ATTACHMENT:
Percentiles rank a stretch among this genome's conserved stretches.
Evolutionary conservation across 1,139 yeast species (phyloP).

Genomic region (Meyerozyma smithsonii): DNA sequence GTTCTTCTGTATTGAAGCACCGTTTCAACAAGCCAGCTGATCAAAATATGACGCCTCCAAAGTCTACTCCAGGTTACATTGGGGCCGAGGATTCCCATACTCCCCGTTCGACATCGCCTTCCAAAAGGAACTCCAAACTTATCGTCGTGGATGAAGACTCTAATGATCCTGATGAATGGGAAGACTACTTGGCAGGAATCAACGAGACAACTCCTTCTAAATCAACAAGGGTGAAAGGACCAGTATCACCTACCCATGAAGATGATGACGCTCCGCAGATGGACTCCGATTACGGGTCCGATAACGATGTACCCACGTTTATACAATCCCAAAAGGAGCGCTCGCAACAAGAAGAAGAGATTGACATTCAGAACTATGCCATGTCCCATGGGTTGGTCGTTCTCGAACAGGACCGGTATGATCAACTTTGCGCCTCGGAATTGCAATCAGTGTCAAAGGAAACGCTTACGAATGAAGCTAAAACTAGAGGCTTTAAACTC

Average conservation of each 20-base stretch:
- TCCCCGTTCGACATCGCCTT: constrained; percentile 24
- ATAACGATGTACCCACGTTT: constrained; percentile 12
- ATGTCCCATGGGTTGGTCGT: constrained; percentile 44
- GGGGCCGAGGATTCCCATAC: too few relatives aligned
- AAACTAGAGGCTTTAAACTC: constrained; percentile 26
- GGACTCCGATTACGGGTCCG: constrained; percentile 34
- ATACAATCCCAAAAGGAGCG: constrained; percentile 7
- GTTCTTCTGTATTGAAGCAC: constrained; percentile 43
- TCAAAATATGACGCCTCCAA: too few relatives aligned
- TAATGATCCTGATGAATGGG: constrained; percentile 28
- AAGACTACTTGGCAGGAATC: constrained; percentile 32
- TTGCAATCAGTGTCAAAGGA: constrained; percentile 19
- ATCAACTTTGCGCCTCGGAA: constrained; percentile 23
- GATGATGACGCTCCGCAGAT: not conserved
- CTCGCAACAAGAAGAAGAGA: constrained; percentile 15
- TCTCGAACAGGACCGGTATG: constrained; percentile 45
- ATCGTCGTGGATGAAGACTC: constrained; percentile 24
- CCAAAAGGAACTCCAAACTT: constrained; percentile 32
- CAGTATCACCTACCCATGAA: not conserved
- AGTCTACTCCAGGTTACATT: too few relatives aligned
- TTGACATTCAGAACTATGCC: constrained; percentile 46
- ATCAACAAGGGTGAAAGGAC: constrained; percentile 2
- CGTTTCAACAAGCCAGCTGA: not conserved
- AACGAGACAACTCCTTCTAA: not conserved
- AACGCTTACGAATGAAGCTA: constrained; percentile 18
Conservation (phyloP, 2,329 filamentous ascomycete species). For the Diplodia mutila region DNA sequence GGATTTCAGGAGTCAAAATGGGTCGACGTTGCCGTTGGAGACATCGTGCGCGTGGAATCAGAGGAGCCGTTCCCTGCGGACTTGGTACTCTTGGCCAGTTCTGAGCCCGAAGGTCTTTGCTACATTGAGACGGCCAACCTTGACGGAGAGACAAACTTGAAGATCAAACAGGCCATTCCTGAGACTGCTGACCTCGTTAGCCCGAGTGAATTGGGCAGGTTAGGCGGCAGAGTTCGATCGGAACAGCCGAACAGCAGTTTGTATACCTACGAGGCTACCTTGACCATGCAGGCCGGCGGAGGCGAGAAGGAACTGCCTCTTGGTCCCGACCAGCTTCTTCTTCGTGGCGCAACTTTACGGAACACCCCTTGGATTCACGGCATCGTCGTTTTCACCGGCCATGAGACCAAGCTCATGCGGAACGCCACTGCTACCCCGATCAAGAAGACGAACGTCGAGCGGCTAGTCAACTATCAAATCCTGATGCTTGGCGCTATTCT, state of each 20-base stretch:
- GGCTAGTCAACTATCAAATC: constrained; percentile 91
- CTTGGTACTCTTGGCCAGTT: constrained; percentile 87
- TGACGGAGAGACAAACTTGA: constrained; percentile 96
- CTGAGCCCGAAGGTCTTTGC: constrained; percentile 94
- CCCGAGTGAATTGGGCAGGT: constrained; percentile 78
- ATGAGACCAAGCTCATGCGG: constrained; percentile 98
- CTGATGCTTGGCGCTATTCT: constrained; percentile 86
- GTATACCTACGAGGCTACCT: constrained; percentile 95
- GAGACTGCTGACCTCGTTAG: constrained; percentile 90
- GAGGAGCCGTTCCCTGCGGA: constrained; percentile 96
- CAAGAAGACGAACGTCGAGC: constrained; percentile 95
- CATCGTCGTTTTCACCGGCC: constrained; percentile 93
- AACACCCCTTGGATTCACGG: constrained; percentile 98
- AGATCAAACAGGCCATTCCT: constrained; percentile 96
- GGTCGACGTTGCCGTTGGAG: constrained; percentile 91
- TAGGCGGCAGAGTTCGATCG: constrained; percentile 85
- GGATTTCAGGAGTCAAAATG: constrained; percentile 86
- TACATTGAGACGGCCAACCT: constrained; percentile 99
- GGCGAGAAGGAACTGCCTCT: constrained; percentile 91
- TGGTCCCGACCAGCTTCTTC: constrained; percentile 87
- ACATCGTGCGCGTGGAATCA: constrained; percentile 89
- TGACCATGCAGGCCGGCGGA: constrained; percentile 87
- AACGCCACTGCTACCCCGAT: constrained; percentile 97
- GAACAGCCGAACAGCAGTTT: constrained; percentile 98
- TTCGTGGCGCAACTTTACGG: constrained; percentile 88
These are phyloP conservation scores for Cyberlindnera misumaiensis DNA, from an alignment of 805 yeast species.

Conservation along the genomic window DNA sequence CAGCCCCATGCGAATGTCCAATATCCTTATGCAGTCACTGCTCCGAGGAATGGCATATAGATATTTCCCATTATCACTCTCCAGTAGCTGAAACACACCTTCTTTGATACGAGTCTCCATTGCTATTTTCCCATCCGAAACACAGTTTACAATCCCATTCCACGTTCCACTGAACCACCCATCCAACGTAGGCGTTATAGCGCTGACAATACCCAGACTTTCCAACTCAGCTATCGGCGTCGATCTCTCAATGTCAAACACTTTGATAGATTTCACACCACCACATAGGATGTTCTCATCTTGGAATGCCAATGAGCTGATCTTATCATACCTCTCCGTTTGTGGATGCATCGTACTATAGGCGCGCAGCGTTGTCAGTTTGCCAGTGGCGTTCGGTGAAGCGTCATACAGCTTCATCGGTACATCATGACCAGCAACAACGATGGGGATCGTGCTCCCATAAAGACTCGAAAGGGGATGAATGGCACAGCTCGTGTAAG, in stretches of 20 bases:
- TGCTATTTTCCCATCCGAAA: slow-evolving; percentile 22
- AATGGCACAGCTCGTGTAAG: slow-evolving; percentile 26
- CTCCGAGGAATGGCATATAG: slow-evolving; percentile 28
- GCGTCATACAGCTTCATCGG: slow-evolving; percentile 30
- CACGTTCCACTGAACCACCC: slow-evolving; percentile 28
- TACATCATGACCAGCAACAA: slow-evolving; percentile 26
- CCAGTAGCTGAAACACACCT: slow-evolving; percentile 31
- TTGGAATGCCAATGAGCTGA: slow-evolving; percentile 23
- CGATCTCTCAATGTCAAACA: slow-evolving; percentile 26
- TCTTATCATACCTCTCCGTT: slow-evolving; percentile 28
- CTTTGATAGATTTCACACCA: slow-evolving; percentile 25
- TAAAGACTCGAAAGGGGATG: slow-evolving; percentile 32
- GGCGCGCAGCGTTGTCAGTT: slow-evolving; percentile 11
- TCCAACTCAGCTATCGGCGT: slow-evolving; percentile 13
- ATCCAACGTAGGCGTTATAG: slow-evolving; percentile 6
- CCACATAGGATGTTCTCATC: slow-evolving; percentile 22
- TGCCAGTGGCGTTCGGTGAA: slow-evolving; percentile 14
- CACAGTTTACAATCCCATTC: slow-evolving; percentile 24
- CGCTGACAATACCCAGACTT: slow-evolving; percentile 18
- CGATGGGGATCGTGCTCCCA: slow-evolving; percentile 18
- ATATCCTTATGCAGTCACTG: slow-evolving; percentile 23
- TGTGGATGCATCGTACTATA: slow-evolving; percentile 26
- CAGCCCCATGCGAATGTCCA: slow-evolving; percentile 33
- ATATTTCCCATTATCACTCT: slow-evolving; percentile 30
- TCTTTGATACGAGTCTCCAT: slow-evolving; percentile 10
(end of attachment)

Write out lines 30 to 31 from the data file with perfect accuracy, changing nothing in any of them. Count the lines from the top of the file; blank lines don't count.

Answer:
Conservation (phyloP, 2,329 filamentous ascomycete species). For the Diplodia mutila region DNA sequence GGATTTCAGGAGTCAAAATGGGTCGACGTTGCCGTTGGAGACATCGTGCGCGTGGAATCAGAGGAGCCGTTCCCTGCGGACTTGGTACTCTTGGCCAGTTCTGAGCCCGAAGGTCTTTGCTACATTGAGACGGCCAACCTTGACGGAGAGACAAACTTGAAGATCAAACAGGCCATTCCTGAGACTGCTGACCTCGTTAGCCCGAGTGAATTGGGCAGGTTAGGCGGCAGAGTTCGATCGGAACAGCCGAACAGCAGTTTGTATACCTACGAGGCTACCTTGACCATGCAGGCCGGCGGAGGCGAGAAGGAACTGCCTCTTGGTCCCGACCAGCTTCTTCTTCGTGGCGCAACTTTACGGAACACCCCTTGGATTCACGGCATCGTCGTTTTCACCGGCCATGAGACCAAGCTCATGCGGAACGCCACTGCTACCCCGATCAAGAAGACGAACGTCGAGCGGCTAGTCAACTATCAAATCCTGATGCTTGGCGCTATTCT, state of each 20-base stretch:
- GGCTAGTCAACTATCAAATC: constrained; percentile 91